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Why God’s promises can cover a multitude of our sins in teaching

God’s Word never returns empty.

It’s a great promise and an encouragement for youth leaders who are trying to reach students with God’s words. But it’s also one of those promises that can cover a multitude of sins. Our sins in bad, lazy teaching for instance. Our sins in not building deep and true relationships with the students we minister to. Or our sins in failing to apply what we teach in our own lives.

1. Lazy teaching

When your teaching is boring, when you keep rehashing the same topics and passages, when you don’t show the relevance of the Bible to your students’ every day life, when you only preach the rules and not the relationship, when you do not show them the big picture, you need to change your teaching. Lazy teaching will not get results, unless God decides to bless you nevertheless.

Teaching students is hard work. It requires creativity and perseverance and skills. You don’t need to get it right the first time, but you do need to keep trying and growing.  Take a course, buy good materials if you have a hard time coming up with good stuff yourself, practice, ask others for feedback.

Then trust in God to do the rest.


2. No relationships

Back in the days students would listen to youth leaders just because they were leaders. That doesn’t work anymore. If you want your students to listen to you, you’ll have to get them to like you and respect you first. Without a solid, open en honest relationship with them, they won’t accept your message, no matter how beautifully crafted.

So build the relationships first. Spend more time ob hanging out with your students than on crafting your message. Get to know them so you know what’s going on in their lives.

Then trust in God to do the rest.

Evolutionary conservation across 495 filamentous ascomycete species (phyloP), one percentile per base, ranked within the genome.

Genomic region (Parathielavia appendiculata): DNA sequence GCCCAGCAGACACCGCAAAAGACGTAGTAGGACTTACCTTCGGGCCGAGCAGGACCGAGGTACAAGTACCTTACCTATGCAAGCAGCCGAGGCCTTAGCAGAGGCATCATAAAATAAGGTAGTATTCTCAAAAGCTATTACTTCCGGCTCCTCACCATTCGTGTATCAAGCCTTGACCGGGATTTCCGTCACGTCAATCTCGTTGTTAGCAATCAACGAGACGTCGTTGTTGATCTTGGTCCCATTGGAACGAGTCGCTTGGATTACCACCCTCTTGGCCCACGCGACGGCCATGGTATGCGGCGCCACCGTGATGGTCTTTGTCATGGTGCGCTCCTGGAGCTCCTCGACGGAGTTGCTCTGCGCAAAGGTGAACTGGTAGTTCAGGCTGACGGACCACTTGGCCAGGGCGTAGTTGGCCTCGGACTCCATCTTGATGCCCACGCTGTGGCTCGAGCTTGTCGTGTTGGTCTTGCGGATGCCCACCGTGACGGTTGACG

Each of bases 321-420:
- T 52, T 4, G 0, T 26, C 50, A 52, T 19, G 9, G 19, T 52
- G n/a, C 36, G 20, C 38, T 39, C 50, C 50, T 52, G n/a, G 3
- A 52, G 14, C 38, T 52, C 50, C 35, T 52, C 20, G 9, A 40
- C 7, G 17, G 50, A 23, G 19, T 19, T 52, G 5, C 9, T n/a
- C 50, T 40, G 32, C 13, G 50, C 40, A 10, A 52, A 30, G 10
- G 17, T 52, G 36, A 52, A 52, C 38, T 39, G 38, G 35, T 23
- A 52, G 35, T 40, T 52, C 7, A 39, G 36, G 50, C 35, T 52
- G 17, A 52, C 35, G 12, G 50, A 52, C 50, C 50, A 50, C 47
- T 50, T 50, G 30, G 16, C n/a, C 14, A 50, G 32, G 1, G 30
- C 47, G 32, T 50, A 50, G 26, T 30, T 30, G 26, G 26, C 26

3. No application

You have got to practice what you preach. If you do not apply the truths you teach to your own life, your words will have no power at all. Sure, you can pretend for a while, but sooner or later the truth will come out. Your spiritual health is the foundation for effective teaching.

We did a training course once for student leaders on leadership. One of the mentors completely lost it in a meeting, I mean he really was yelling and screaming in anger. Can you imagine that afterwards, his mentee never took his words seriously anymore? He’d lost all credibility.

You don’t have to be perfect, you are allowed to make mistakes, but you do need to be honest about them.

Then trust in God to do the rest.

Let me be absolutely clear: I believe the promise that God’s Word will never return empty is true, as are all God’s promises. I also believe it applies to us as youth leaders and that we should hold on to it when we get discouraged. However, I also believe that before we do that, we need to take a hard, critical look at ourselves to see if our lack of ‘results’ may have anything to do with us.

Then we can trust in God to do the rest.

One last thought: I’m not saying we have to be perfect in order to receive God’s blessing. God is merciful and His grace is unbelievable. We had a speaker once at a youth service who had a complete black out. His message was a mess: he had no structure, his key message wasn’t clear, he kept losing track of what he was going to say, you name it. It was by any standards a lousy talk. Yet afterwards we had two students coming up to say they’d been so touched by what he had said that they wanted to be prayed for.  God indeed works in mysterious ways. But that doesn’t mean we shouldn’t do our very best.

And then and only then should we trust God to do the rest.

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2 thoughts on “Why God’s promises can cover a multitude of our sins in teaching

  1. True all the way and touching…

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